October 9 in history:
The Washington Monument opened to the public on October 9th, 1888, 40 years after construction began. The project was halted for many years because of a lack of funding and the intervention of the Civil War. The observation deck 500 feet above the ground was the highest man-made tourist spot in the world…for only seven months, until the Eiffel Tower opened in Paris.
The Eiffel Tower was built for a world’s fair celebrating the centennial of the French Revolution. The guillotine became a symbol of the Revolution, and was the official method of execution in France for almost 200 years. On this date in 1981, France ended beheadings by guillotine as it abolished the national death penalty.
“You’d better keep your head, little girl” is a line from “Run For Your Life,” a song by John Lennon about a man warning his girlfriend not to cheat on him. John’s more uplifting tunes include many love songs written with Paul McCartney, and solo songs such as “Imagine.” Lennon was born October 9th, 1940. It’s also the birthday of another man named John who performed with a famous British rock band of the Sixties, John Entwistle of The Who (1944).
July 6th in history:
One of the worst circus fires in U.S. history occurred on July 6th, 1944, in Hartford, Connecticut. More than 160 people died and hundreds more were injured when the Ringling Brothers big top caught fire and collapsed within minutes. Two young people who survived the Hartford fire and later became famous were actor Charles Nelson Reilly and drummer Hal Blaine.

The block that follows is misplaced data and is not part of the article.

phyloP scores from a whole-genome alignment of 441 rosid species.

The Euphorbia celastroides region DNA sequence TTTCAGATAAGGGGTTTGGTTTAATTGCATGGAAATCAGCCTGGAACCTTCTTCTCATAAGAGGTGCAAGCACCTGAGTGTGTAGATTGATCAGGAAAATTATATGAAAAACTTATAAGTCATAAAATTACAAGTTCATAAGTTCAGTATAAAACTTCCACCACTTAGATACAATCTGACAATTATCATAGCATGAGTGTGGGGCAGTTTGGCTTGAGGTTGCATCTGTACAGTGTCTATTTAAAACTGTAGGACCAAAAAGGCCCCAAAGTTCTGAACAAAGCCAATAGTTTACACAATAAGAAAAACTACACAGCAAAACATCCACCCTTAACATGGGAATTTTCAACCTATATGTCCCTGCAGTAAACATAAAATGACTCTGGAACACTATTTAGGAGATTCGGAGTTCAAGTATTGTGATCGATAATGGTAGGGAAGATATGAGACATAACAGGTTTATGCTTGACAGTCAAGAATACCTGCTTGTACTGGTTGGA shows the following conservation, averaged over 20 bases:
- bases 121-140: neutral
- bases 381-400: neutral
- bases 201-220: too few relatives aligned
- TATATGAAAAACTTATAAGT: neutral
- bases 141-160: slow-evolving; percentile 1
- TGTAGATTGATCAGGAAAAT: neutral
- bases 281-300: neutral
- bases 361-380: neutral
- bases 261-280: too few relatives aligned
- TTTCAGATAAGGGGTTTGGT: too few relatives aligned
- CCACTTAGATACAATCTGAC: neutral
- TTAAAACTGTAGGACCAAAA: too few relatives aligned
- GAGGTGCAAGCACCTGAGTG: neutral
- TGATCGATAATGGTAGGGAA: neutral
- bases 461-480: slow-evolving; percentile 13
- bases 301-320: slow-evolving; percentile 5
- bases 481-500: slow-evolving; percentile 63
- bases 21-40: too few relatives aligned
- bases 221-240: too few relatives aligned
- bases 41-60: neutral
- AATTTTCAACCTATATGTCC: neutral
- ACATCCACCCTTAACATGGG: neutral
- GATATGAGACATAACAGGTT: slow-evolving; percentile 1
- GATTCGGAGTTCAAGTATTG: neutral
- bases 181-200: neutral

Among the many famous performers Blaine worked with on records was John Lennon. On this date in 1957, 16-year-old Lennon and his band the Quarrymen were about to perform at a church social in Liverpool, England when he was introduced to 15-year-old Paul McCartney. Only seven years later, Lennon and McCartney became movie stars when the first Beatles movie, “A Hard Day’s Night,” premiered in England on July 6th, 1964.
On the day that “A Hard Day’s Night” made its debut, future president George Walker Bush turned 18. His father, George Herbert Walker Bush, was running for a U.S. Senate seat in Texas that year. The older Bush lost that election, but he rose through Republican ranks to become vice president under Ronald Reagan, and then president himself. First Lady Nancy Reagan, born July 6th, 1921, was Ronald Reagan’s second wife, and he was the first divorced man to be elected president.
When England’s Henry VIII wanted to end his first marriage to wed Anne Boleyn, one of his chief opponents was Lord Chancellor Thomas More. For opposing the king, More eventually was convicted of treason, and was beheaded on July 6th, 1535.
June 18th in history:
She was arrested for voting in a presidential election. A century later, she received an honor usually reserved for presidents: getting her face on a U.S. coin. Susan B. Anthony was fined $100 for illegally voting. The fine was imposed on June 18th, 1873.
On this date in 1928, Amelia Earhart became the first woman to fly in an aircraft across the Atlantic. Earhart wasn’t the pilot, but was a passenger.
Exactly 55 years later, on June 18th, 1983, Sally Ride became the first American woman in space, aboard the shuttle Challenger.
And it’s the birthday of a man known for singing about women named “Sally G,” “Michelle,” “Eleanor Rigby,” and “Lady Madonna.” Sir Paul McCartney was born on June 18th, 1942.